Wednesday, July 20, 2011

What sci.lang.japan says about "obrigado".

4.1. Is arigatou (arigato) related to Portuguese "obrigado"?

No. Arigatou (ありがとう), the Japanese for "thank you", comes from arigatai (有難い), a conjunction of the verb aru, "to have", with the ending gatai (難い) which means "difficult". The "ou" ending comes from the conjunction of the adjectival arigataku with the polite verb gozaimasu (originally from gozaru).

Other common examples of this type of conjugation include omedetou gozaimasu (congratulations) from medetaku and ohayou gozaimasu (good morning) from hayaku. The word arigatai existed in Japanese long before the Japanese ever encountered Portuguese. It can be found in some of the earliest Japanese literature such as the manyoushuu.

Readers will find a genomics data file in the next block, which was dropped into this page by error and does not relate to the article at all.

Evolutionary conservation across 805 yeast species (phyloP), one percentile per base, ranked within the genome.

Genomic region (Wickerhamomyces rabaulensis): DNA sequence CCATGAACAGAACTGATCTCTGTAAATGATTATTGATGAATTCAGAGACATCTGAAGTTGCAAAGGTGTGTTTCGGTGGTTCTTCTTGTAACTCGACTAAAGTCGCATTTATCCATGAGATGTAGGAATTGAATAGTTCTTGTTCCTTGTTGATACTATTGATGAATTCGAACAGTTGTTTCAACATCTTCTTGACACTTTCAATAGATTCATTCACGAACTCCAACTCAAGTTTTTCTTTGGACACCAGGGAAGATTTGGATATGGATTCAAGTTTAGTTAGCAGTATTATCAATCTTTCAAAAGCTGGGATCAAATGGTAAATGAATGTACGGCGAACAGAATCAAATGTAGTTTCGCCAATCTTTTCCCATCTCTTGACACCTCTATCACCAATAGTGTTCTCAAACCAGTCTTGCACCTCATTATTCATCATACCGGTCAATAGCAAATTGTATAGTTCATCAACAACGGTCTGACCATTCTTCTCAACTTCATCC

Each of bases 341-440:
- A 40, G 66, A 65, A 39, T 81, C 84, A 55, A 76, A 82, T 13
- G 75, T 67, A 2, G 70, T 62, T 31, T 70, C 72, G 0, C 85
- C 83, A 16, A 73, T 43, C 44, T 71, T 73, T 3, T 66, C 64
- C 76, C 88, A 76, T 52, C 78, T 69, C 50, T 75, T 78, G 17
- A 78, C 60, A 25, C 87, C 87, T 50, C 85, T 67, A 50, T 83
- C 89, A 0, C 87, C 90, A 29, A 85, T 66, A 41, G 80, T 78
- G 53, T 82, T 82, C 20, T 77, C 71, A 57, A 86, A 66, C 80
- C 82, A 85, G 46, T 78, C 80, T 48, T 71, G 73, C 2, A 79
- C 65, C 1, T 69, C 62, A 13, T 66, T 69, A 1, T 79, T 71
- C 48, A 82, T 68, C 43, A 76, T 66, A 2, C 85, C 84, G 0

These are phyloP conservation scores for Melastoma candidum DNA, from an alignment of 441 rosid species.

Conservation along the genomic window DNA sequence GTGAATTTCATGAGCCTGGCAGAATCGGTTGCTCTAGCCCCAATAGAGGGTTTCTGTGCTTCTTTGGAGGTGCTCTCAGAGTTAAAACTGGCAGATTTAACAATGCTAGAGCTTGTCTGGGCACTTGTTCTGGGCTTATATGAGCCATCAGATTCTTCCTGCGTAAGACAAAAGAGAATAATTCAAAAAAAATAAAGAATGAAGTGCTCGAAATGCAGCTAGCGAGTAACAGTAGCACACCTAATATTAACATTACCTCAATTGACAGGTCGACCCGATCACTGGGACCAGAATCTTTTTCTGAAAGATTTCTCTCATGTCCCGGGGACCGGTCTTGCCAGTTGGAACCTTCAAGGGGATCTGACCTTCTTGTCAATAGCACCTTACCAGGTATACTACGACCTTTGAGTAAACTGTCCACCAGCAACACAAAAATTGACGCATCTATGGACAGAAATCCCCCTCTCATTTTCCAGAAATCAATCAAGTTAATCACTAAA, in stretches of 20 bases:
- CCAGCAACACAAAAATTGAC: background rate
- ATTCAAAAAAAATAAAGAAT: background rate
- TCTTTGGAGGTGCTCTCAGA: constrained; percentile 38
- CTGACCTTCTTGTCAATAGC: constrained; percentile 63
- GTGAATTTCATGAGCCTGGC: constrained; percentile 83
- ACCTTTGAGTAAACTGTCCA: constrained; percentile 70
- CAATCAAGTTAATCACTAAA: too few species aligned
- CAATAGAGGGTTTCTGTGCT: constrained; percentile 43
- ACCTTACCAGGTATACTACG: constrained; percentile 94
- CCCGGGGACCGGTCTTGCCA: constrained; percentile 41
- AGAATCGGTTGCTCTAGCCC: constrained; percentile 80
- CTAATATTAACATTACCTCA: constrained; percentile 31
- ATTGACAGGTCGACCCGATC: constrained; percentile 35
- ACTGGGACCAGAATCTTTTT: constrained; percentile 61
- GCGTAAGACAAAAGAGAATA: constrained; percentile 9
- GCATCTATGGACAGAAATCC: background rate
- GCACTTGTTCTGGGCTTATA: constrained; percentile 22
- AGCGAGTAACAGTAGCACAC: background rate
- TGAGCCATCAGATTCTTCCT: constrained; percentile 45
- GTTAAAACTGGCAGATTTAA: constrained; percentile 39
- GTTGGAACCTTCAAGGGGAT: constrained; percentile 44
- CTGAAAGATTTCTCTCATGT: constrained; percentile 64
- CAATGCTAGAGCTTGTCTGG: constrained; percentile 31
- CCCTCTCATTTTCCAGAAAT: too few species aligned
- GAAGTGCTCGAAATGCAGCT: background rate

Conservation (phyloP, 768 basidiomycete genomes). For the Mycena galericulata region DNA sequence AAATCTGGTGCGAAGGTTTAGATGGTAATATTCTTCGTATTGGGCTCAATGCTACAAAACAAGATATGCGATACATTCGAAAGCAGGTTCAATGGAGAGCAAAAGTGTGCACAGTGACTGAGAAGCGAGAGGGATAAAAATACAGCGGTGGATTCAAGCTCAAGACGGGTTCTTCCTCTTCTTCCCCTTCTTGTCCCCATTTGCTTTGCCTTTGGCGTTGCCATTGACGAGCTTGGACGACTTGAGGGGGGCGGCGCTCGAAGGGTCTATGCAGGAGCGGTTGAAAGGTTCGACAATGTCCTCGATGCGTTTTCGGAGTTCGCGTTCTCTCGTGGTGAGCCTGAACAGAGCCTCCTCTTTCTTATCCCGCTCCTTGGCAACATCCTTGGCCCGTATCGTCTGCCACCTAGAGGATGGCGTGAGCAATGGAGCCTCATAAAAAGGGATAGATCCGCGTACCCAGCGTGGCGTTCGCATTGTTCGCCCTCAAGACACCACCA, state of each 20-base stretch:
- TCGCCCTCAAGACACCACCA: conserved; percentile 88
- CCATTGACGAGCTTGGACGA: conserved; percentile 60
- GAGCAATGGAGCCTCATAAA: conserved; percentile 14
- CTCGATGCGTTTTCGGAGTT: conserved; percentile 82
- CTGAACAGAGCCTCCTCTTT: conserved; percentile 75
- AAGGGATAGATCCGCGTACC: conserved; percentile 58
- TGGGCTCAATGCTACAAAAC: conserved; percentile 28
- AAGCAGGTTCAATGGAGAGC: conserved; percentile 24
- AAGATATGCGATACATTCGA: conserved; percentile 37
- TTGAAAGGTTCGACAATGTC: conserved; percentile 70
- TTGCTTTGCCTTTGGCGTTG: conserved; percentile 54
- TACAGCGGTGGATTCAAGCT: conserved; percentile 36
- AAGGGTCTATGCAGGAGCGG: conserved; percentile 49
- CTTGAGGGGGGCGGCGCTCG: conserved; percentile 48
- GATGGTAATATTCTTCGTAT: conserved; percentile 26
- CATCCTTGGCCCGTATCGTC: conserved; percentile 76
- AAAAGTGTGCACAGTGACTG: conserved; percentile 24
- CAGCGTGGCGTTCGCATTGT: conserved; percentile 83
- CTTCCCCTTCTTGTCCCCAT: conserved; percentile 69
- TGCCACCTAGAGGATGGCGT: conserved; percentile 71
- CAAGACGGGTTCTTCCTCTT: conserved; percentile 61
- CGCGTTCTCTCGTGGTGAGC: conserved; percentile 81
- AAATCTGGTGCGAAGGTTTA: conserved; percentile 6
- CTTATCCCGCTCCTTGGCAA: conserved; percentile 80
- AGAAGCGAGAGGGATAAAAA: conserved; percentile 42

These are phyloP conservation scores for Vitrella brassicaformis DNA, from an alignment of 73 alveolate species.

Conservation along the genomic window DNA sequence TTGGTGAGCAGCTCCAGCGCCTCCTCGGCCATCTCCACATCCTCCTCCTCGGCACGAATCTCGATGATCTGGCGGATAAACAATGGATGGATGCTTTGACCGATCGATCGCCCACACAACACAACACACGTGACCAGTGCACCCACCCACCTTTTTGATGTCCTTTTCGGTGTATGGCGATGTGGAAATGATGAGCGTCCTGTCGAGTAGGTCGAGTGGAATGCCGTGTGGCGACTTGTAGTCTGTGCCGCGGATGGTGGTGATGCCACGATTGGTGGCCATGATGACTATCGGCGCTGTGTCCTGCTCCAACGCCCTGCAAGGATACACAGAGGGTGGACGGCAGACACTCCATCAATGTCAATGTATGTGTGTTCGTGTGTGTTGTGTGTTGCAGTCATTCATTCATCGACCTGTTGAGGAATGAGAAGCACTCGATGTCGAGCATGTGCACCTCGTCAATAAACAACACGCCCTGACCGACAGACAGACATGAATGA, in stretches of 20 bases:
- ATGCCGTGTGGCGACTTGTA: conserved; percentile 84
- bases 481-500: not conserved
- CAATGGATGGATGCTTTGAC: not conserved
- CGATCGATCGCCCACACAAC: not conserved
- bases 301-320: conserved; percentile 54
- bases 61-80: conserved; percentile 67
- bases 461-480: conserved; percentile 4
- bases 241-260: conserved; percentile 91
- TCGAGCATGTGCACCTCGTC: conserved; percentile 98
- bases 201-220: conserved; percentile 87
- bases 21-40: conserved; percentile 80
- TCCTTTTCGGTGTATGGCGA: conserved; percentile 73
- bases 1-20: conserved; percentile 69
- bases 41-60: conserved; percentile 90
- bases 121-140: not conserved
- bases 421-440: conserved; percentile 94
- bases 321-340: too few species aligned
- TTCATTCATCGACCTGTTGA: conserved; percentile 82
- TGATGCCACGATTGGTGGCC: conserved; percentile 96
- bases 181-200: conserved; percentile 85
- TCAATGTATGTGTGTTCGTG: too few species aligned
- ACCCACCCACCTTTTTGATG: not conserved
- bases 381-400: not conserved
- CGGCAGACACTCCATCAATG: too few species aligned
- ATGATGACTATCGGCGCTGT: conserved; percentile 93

So, that answers that. I still don't see why the adjective would go -ku before "gozaimasu", but I suppose it must be an old connection with the "-kunai" forms.

Not sure anyone would say it now, but maybe people said it then. I still don't really get how -ku + gozaimasu = -ou, but hey.

And why do "hayai" and "medetai" get the honorific o when "arigatai" doesn't?

お可笑しょうございます。 :-)

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